November 5th, 2009  |  By Round Earth Media

Mining in Potosi


Miner Serafin Sallama Copa | All photos by Kate McDonald

Last year, mining companies in Bolivia doubled their profits, thanks to soaring price of minerals. Despite that, Bolivia is the poorest country in South America. That’s because most miners don’t work for big mining companies. In Bolivia, miners usually form themselves into what they call cooperatives and pick through what’s left after the big mining companies pull out. There is virtually no government oversight of this industry and miners work under appalling conditions that have hardly changed in 500 years. 50 thousand mostly men toil in the mines of Bolivia. This is the story of one of them.


November 4th, 2009  |  By Mary Losure

Peru Travel: Machu Picchu

At Machu Picchu, visitors can wander at will along stair-step stone terraces clinging to the mountainside.  |  Photo: Don Losure

At Machu Picchu, visitors can wander at will along stair-step stone terraces clinging to the mountainside. | Photo by Don Losure

It’s one of the new Seven Wonders of the World, according to a global contest. Want to see it? It’s not hard. These days, the “lost city of the Incas” lies on the end of a well-traveled tourist trail.

Of course, if you’re hardy and intrepid, you can hike through the jungle for days, get up at 4 a.m. and see Machu Picchu as the sun rises over the stone city.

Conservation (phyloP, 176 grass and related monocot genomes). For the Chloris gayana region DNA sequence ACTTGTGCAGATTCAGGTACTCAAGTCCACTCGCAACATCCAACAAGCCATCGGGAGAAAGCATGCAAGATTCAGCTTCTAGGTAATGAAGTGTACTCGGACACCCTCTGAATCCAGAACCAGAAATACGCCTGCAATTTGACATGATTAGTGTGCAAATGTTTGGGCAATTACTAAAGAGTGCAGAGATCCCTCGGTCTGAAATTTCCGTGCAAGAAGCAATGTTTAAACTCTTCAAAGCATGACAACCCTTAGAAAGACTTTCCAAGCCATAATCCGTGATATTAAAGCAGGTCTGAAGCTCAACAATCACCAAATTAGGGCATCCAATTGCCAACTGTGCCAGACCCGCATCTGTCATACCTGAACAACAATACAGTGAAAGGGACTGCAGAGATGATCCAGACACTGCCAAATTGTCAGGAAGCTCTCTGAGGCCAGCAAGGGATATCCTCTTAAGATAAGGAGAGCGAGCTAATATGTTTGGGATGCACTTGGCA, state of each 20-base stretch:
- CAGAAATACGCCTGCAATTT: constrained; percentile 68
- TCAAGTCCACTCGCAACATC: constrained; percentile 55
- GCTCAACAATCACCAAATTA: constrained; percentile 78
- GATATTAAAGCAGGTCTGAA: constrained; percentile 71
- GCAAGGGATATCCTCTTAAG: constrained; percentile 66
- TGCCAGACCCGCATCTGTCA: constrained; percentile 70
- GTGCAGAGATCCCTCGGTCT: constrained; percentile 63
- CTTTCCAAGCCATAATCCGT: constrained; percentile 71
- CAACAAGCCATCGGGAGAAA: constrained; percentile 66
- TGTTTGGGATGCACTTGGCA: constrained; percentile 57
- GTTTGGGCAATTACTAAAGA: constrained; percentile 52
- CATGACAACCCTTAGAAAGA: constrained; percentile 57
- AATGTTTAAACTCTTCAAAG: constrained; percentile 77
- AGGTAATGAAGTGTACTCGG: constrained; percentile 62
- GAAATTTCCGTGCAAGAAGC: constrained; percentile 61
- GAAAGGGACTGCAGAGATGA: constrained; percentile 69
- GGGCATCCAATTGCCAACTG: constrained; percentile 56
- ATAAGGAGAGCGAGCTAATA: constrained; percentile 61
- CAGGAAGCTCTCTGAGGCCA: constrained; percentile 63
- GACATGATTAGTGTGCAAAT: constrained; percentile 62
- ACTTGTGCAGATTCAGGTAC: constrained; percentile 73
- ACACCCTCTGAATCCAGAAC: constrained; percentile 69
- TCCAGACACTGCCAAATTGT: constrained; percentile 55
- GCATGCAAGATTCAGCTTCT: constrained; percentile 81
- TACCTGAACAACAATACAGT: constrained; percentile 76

But don’t let anybody tell you that’s the only way worth doing it.


August 24th, 2008  |  By Mary Losure

Reporters Notebook: Straw Hat Ladies in Bolivia


Juana Chambi Mejia lives in Cochabamba, Bolivia | Photo by Mary Stucky

Tourist brochures of Bolivia show women in bright traditional dress, often with the jaunty bowler hats worn in some regions of the country. Mary Losure recently returned from the city of Cochabamba in central Bolivia, and offers these thoughts about indigenous women’s fashions there, and the hard choices they represent.


May 6th, 2008  |  By Round Earth Media

Bolivia Protects Potato Diversity

Papa Lisa in the market in Cochabamba, Bolivia

Papa Lisa in the market in Cochabamba, Bolivia | All photos by Don Losure

By Mary Stucky

Nowhere is the lowly potato more revered than in the Andes of South America. This is where potatoes originated. In just two countries — Peru and Bolivia — there some 10,000 different varieties of potatoes, in colors ranging from green to black to pink. Each has a unique taste and culinary purpose.


November 30th, 2007  |  By Mary Losure

Ecuador Rainforest Travel

The Bataburo lodge is situated in the Ecuadorian rainforest.  |  Photo by Don Losure

The Bataburo lodge is situated in the Ecuadorian rainforest. | Photo by Don Losure

By Mary Losure

“There!” Our guide, Cirilo Tapui, points with his machete. “A gigantic woodpecker.”

I follow his gaze. Gigantic is right.

A ray of sun backlights the bird’s brilliant red crest as it pounds its huge beak on a dead tree — THWOK! THWOK! THWOK! Here in the Ecuadorian Amazon, immense and flashy birds like this still thrive, along with monkeys, tapirs, caimans and even, here and there, a jaguar.

And it’s possible, with a reasonable amount of trouble and expense, to see this rain forest wilderness firsthand. It’s not always easy or comfortable, but if you like nature (in rather large doses), it’s worth everything it takes to get there, and then some.